European Space Agency pondering the future for its ATV spacecraft

The European Space Agency (ESA) is currently undertaking two studies in order to find use for its space truck, the Automated Transfer Vehicle (ATV), when it has completed all its missions to the International Space Station in 2014. The ATV is an expendable, unmanned resupply spacecraft developed by the ESA and manufactured by Astrium Space Transportation in Germany. Five ATVs are designed to supply the International Space Station with propellant, water, air, payloads and experiments.

ESA’s ATV in orbit

One of the studies will investigate whether the ATV’s service module section could provide propulsion for NASA’s Orion spacecraft, which is designed to carry astronauts to deep space destinations such as asteroids, the moon and Mars. This would give the European space manufacturer a major role in future space exploration.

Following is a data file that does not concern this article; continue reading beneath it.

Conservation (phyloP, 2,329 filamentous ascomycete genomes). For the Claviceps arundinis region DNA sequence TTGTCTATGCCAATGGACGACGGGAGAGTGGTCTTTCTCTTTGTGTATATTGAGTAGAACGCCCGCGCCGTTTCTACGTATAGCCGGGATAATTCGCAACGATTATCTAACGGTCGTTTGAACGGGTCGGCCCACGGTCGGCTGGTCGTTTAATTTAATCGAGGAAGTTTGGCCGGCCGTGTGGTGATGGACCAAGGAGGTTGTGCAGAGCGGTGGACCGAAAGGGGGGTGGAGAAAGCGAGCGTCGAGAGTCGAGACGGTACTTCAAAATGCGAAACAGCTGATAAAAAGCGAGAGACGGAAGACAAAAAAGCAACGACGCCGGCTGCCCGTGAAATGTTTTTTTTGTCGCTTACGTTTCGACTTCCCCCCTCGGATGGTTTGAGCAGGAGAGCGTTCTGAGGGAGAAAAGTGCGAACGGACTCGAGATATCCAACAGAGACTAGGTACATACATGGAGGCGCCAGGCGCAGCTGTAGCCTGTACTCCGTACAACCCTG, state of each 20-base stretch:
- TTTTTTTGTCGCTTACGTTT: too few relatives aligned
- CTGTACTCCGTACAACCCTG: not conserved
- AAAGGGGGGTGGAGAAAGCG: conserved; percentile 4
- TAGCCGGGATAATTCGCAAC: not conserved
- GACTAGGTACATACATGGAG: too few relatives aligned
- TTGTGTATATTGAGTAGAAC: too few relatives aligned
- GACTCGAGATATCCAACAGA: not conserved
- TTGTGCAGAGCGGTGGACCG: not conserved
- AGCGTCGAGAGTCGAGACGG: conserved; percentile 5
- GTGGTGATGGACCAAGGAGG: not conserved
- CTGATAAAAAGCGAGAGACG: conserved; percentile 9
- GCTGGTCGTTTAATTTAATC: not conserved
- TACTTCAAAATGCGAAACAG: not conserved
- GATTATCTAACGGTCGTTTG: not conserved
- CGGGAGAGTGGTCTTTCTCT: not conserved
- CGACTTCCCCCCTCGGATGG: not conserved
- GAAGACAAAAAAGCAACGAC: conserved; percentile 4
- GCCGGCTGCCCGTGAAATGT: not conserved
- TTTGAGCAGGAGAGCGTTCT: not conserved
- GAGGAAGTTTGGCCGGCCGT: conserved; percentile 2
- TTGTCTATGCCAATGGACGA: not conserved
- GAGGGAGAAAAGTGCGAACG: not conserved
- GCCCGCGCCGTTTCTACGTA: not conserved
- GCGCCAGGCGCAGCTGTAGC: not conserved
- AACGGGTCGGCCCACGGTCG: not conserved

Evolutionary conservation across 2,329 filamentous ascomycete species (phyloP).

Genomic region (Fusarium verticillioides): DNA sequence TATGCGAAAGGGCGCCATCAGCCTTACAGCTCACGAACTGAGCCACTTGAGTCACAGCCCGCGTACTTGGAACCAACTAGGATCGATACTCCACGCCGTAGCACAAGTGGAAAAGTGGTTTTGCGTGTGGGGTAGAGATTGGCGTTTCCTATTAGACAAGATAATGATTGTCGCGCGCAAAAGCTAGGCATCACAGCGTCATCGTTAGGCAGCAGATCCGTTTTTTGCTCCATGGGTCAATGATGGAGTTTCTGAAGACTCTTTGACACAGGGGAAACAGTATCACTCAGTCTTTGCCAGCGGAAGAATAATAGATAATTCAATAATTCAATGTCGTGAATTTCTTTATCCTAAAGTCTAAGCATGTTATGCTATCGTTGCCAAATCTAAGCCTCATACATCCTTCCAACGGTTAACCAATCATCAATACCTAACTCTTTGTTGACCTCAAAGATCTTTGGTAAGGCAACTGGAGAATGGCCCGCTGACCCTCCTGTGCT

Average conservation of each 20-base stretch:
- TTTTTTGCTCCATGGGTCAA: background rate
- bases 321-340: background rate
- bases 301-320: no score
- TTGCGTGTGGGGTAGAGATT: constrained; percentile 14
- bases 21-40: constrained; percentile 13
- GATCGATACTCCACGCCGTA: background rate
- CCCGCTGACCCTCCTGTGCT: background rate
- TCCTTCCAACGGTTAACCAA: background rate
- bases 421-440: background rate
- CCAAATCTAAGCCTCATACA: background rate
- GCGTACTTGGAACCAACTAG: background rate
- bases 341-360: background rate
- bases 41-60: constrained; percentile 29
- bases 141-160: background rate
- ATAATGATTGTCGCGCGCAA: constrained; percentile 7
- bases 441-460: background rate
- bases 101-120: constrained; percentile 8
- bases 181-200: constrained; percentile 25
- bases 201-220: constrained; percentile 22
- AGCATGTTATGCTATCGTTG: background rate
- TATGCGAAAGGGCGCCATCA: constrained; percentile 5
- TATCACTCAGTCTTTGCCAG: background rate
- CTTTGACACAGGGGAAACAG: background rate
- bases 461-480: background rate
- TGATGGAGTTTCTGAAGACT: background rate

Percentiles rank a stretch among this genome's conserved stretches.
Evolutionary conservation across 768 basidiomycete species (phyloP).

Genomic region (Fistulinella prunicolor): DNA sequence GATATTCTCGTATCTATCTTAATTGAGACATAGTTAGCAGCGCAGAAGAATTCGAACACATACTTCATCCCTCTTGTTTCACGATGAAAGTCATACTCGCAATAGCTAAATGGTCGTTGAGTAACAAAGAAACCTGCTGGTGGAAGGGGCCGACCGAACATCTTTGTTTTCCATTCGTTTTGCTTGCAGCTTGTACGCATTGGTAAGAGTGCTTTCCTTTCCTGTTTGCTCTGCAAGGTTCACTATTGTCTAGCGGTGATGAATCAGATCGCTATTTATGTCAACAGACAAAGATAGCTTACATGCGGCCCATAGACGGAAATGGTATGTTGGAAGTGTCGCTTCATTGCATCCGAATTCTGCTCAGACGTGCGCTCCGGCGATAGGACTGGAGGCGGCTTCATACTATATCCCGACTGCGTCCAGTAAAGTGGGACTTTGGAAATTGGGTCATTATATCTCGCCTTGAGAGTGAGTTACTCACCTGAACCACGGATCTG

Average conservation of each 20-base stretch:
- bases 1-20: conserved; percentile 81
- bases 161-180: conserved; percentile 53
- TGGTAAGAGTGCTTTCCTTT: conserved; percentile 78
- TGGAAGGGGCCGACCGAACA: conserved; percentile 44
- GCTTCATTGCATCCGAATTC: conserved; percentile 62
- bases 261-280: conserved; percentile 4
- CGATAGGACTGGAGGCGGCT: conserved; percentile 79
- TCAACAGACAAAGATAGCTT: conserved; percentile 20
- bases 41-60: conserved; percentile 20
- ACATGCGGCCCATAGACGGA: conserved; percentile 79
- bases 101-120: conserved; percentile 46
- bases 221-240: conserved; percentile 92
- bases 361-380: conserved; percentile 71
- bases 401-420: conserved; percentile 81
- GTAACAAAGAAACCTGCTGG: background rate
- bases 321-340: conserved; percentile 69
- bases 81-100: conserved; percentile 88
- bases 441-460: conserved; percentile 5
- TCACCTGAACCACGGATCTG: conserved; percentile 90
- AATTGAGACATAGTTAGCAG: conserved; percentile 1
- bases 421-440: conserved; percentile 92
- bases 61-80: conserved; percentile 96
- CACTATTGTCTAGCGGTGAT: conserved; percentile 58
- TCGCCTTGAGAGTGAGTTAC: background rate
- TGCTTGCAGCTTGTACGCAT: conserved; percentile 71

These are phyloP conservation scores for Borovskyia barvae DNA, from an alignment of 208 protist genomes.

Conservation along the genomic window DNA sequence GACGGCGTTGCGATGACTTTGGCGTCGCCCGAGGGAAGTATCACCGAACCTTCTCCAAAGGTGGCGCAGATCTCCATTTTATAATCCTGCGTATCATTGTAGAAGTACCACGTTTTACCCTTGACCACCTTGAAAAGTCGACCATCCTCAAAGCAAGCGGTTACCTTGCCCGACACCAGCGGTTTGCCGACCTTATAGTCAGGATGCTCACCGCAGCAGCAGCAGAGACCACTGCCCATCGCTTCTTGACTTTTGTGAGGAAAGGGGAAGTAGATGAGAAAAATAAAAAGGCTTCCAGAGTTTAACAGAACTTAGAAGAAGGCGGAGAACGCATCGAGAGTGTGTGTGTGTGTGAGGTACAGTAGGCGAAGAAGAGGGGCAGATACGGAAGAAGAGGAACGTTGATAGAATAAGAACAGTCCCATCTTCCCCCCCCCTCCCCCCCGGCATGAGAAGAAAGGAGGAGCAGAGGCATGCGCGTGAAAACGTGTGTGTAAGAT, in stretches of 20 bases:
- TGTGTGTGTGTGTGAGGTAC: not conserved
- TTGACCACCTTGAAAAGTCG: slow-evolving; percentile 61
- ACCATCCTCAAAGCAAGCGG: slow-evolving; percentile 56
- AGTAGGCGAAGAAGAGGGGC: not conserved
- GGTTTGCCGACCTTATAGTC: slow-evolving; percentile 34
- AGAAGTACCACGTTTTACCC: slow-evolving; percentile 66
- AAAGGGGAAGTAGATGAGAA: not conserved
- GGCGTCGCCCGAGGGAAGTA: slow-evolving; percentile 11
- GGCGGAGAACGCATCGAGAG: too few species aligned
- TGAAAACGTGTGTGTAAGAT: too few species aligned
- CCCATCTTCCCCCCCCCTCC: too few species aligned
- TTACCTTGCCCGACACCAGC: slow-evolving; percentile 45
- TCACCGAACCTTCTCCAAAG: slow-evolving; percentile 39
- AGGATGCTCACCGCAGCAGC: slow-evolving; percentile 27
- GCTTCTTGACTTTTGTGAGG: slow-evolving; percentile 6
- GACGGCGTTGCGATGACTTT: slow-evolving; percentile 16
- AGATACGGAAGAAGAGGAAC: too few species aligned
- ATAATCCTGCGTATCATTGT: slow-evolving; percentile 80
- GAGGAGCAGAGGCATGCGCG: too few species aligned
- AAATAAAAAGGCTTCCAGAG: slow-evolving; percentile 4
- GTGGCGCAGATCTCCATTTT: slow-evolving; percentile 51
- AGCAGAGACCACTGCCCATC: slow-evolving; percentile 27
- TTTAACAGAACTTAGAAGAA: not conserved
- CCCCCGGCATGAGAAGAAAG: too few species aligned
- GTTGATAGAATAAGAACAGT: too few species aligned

The other study envisages a future for the spacecraft in providing services in low-earth orbit such as pushing infrastructure around in space or serving as a vehicle for robots that fix or decommission old satellites.

The ATV taking shape at the Astrium factory in Bremen, Germany

Three ATVs have already been launched with the latest one still orbiting with the ISS. The next ATV, named “Albert Einstein”, will be launched in Spring 2013.

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